# Projectile in Polar Coordinates

Why?  There is no why.

Suppose a ball is shot at an angle θ with an initial velocity v0.  What will the motion be like in polar coordinates?

First, let me start with Newton’s 2nd Law in polar coordinates (I derived this in class).

$F_r = m(\ddot{r}-r\dot{\theta}^2)$
$F_\theta = m(r\ddot{\theta}+2\dot{r}\dot{\theta})$

Once the ball is in the air (and ignoring air resistance) the only force on the ball is the gravitational force. Yes, this would be -mg in the y-direction, but we don’t have a y-direction. Instead, we have polar coordinates. Maybe this picture will help.

The r and θ components of the gravitational force will change as:

$F_r = -mg\sin\theta$
$F_\theta = -mg\cos\theta$

If I use these forces with Newton’s law in polar coordinates, I get:

$F_r = -mg\sin\theta=m(\ddot{r}-r\dot{\theta}^2)$
$F_\theta = -mg\cos\theta = m(r\ddot{\theta}+2\dot{r}\dot{\theta})$

Of course the mass cancels – but now I can solve the first equation for $\ddot{r}$ and the second equation for $\ddot{\theta}$.

$\ddot{r} = r\dot{\theta}^2-g\sin\theta$
$\ddot{\theta} = \frac{-2\dot{r}\dot{\theta}}{r} - \frac{g\cos\theta}{r}$

It doesn’t matter that these second derivatives depend on the other stuff – I can still calculate them. Once I have those, I can create a numerical calculation to update the velocities and positions. Suppose I have everything know at time(1), then the stuff at time(2) would be:

$\dot{r}_2 = \dot{r}_1 +\ddot{r}\Delta t$
$\dot{\theta}_2 = \dot{\theta}_1 +\ddot{\theta}\Delta t$
$r_2 = r_1+\dot{r}\Delta t$
$\theta_2 = \theta_1 +\dot{\theta}\Delta t$
$t_2 = t_1 +\Delta t$

Now I’m all set to do a numerical calculation. Well, I still need the initial conditions. I could use this:

$\dot{r}_0 = v_0$
$r_0 =0$
$\dot{\theta}_0 = 0$
$\theta_0 = \theta_0$

But wait! There’s a problem. The calculation for $\ddot{\theta}$ has a 1/r term. If r is zero the universe will explode. I can fix this by having the initial r a little bit bigger than zero. Problem solved.

Here is the program in Glowscript.

For the first run, I am going to calculate the x- and y-coordinates in each step and plot x vs y.  I know this should look like a parabola.

Boom.  That works.  Now for a plot of both r and theta as a function of time for a high launch angle.

Double boom.

# Intro to Chaos in Mechanics

This is really just for me so that I won’t forget.  I mean, I will forget—but then I can look back at this post and remember stuff.  Here’s to you Future Rhett.

What is a chaotic system?  Really, that’s the question—isn’t it?  There is the classic example of the double pendulumHere is some code for a double pendulum. And this is what it looks like.

But this isn’t the best system.  The problem is that there are two coordinates—the angle for the top bar and the angle for the bottom bar.  Sure, it’s cool—but what if you want to plot angle vs. time or something.  You have to plot both angles vs. time and that’s a bummer.

OK, how about a model of bounded population growth?  That’s just one dimensional, right?  Actually, it doesn’t even have to be population, it’s just an equation—something like this.

$x_{n+1} = 4rx_n(1-x_n)$

In this expression, r is some parameter—it really doesn’t matter what.  Let’s just model this expression for different values of r.  I’ll use a starting x value of 0.1 and r values of 0.7 and 0.9.   Here is the code.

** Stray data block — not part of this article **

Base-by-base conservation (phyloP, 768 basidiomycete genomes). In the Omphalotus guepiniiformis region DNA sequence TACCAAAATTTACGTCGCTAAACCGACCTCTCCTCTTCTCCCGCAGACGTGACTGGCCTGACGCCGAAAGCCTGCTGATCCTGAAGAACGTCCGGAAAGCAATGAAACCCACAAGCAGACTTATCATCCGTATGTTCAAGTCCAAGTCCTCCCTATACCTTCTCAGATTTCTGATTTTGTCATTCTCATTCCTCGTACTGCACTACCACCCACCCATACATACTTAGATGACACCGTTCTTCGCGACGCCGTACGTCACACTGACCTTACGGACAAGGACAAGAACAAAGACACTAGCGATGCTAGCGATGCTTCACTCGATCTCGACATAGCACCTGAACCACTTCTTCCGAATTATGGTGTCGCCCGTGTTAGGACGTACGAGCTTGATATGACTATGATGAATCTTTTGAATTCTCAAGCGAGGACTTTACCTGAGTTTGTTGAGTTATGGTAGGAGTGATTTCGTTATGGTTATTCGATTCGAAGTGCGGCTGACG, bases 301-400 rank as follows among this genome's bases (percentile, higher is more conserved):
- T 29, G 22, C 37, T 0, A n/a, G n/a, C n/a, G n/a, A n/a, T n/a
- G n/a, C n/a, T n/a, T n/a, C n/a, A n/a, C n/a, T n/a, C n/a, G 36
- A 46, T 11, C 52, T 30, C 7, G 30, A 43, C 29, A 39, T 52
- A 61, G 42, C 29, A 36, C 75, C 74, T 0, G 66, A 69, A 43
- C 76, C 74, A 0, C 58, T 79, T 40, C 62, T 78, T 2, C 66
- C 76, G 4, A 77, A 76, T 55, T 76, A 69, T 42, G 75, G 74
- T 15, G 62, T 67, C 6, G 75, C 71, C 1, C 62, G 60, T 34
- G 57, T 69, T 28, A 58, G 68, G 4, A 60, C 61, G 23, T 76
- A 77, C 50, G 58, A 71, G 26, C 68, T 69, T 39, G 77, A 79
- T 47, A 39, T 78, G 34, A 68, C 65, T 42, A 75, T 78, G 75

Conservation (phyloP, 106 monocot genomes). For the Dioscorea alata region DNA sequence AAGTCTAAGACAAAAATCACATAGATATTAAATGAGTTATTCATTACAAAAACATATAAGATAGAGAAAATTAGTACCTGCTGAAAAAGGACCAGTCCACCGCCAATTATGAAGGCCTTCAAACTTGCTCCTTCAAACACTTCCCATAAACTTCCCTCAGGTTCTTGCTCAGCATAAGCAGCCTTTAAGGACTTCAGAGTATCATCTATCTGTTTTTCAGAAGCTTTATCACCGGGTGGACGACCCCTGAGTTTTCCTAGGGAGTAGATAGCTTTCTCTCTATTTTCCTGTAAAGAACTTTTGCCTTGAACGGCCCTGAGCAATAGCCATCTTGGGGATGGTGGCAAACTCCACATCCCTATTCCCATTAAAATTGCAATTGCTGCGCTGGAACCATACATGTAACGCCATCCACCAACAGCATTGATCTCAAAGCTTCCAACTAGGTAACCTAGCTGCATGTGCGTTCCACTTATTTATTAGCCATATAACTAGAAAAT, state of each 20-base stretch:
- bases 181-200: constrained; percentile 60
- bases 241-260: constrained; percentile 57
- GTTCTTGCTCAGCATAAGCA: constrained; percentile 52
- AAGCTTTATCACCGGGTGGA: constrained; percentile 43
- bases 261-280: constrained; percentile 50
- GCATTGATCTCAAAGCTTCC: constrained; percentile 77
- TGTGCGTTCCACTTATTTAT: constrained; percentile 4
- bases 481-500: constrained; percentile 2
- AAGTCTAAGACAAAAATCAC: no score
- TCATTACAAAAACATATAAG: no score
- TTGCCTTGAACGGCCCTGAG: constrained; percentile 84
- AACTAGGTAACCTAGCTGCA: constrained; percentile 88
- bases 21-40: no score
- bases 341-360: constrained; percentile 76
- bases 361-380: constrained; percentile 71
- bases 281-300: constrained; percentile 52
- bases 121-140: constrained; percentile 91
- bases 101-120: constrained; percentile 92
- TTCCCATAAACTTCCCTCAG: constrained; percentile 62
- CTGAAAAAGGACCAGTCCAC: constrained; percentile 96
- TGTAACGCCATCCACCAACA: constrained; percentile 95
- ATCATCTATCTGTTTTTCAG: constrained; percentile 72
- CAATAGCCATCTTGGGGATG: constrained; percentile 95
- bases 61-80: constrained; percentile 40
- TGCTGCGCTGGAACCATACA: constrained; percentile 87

Notice that when r = 0.7, the population reaches some stable value—but this is not true for r = 0.9.

Bifurcation Diagram

Now for another way to look at a chaotic systems—the bifurcation diagram.  Honestly, I didn’t really understand these things until I made one.  Here’s what we are going to do.

• Start with some initial value of x (just pick something—I’m going to use 0.5).  Pick a value for r also.  Let’s just start at 0.1.
• Run the model for 200 iterations and throw out that data.  This should allow us to look at the long term behavior for that particular value of r (throws out the transient behavior).
• Now run the model for 100 additional iterations and save these.
• Create a plot of these final x values vs. r.
• Next increase the r value a little bit (I will increase it by 0.001)
• Repeat until you get bored.

So if the model is stable after the initial stuff, then it will just keep plotting the same value of x after the first 200 iterations and you will just get a dot.  If it’s not stable after the first stuff, then you will get a bunch of dots with different x values.

OK, let’s do it.  Here is the code.  Oh, I made a function to iterate the model.  I probably should put more comments in there.

This is what it looks like.

Up to an r value of about 0.75, you only get one final x value.  After that, you get two different values . With r over 0.9, it gets crazy.

OK, that’s enough for now.  I just want to make sure future Rhett knows how to make a bifurcation diagram.

# Classical Mechanics: Newtonian, Lagrangian, and Hamiltonian

In classical mechanics, there are three common approaches to solving problems.  I’m going to solve the same situation three different ways.  It’s going to be fun.  Trust me.

Here is the problem.  A ball is at ground level and tossed straight up with an initial velocity.  The only force on the ball while it is in the air is the gravitational force.  Oh, the ball has a mass of “m”.

Newtonian Mechanics

First, let’s get this out of the way.  It wasn’t just Newton that did this stuff.  Also, please don’t lecture me on “Newton’s Three Laws of Eternal Motion and the Rules of the Universe”.  Yes, I think everyone spends too much time on “the three laws”.